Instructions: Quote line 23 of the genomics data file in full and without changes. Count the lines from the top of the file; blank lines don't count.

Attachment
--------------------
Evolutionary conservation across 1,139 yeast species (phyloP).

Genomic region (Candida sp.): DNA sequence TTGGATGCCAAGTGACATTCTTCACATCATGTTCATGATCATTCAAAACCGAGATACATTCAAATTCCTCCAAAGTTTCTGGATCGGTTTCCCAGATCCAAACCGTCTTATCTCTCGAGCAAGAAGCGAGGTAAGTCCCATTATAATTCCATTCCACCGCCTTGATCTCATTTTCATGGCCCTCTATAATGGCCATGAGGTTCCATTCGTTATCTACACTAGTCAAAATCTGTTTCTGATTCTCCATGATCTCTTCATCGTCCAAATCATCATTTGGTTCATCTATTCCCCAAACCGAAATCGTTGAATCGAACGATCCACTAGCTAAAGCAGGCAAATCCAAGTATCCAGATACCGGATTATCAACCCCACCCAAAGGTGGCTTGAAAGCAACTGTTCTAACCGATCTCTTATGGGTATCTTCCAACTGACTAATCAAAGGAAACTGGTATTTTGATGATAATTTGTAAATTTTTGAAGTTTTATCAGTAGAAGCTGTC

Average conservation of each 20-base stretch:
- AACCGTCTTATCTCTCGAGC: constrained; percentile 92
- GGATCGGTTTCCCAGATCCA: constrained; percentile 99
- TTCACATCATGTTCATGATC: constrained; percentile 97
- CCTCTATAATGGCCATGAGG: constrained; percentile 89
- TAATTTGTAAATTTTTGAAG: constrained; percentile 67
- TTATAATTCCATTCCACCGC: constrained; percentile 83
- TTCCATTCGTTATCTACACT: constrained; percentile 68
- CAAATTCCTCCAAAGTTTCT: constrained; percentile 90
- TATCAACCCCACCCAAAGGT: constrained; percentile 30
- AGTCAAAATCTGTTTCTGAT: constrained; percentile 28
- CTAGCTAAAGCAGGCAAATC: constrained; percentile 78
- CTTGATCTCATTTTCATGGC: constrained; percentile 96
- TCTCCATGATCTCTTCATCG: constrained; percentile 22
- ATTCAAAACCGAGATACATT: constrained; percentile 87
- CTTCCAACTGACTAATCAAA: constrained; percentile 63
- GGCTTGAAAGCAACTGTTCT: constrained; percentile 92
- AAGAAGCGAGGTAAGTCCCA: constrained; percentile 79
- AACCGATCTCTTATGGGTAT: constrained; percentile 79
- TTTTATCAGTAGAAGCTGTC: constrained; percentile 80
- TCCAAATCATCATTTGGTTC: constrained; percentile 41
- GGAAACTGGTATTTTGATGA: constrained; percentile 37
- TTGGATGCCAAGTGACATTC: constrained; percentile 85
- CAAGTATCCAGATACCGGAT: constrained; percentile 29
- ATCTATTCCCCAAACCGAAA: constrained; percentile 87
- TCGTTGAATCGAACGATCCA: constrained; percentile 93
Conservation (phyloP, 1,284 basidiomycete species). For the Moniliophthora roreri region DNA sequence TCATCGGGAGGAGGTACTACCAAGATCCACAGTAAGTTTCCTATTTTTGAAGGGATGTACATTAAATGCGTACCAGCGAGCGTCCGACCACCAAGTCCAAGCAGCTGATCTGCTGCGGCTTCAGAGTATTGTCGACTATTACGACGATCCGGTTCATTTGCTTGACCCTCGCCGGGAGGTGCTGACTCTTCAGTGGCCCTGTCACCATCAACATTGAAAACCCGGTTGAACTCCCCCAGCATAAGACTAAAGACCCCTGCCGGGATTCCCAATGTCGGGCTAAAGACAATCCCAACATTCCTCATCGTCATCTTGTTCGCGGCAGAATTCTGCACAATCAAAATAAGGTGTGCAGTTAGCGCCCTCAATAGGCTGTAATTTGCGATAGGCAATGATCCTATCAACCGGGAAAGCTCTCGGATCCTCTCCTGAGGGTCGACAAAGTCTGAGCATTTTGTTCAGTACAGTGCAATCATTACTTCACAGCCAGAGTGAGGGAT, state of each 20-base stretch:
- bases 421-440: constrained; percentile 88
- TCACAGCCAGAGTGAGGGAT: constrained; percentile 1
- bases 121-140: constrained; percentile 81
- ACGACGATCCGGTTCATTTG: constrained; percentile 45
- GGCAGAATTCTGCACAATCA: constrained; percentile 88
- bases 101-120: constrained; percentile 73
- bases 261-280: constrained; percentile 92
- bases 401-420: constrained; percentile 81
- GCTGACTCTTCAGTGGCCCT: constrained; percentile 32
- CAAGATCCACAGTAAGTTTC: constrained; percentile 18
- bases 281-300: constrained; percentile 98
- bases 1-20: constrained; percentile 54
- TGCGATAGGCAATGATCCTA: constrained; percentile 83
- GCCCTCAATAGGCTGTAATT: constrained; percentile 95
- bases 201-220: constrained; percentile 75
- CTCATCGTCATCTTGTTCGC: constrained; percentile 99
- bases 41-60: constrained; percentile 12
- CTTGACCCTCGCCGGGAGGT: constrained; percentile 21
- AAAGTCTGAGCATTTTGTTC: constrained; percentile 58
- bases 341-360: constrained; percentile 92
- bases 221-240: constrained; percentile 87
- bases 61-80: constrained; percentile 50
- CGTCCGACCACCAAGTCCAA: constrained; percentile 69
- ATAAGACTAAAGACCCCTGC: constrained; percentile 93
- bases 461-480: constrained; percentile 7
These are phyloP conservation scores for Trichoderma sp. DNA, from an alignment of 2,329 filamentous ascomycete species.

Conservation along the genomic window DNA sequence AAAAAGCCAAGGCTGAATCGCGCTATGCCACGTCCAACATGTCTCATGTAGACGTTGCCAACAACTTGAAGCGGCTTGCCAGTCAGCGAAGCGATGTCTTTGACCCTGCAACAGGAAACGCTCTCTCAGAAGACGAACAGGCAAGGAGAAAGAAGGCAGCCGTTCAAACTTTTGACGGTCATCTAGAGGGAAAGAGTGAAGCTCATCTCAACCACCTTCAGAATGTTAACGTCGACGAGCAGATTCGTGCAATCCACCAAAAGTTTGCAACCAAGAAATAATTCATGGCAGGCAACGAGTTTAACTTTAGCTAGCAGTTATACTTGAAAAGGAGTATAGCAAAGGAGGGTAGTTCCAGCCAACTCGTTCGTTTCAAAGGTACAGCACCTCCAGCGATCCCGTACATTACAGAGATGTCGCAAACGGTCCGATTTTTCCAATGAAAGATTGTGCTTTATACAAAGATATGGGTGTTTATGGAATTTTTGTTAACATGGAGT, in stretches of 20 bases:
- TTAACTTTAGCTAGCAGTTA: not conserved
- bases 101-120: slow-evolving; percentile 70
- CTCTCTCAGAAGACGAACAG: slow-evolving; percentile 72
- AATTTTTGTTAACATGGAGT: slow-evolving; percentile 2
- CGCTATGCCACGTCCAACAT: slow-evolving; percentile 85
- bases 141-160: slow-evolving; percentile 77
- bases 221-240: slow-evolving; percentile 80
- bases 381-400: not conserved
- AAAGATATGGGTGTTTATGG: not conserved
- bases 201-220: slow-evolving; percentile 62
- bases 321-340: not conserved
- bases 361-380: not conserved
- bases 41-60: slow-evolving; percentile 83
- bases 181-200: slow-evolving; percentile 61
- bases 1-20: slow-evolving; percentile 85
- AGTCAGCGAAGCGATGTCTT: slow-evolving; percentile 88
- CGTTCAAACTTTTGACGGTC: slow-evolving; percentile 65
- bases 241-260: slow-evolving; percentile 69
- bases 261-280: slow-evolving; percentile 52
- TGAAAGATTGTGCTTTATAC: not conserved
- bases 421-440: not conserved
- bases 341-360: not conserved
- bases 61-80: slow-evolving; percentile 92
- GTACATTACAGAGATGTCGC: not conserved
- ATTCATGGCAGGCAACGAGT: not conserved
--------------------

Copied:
- TCCAAATCATCATTTGGTTC: constrained; percentile 41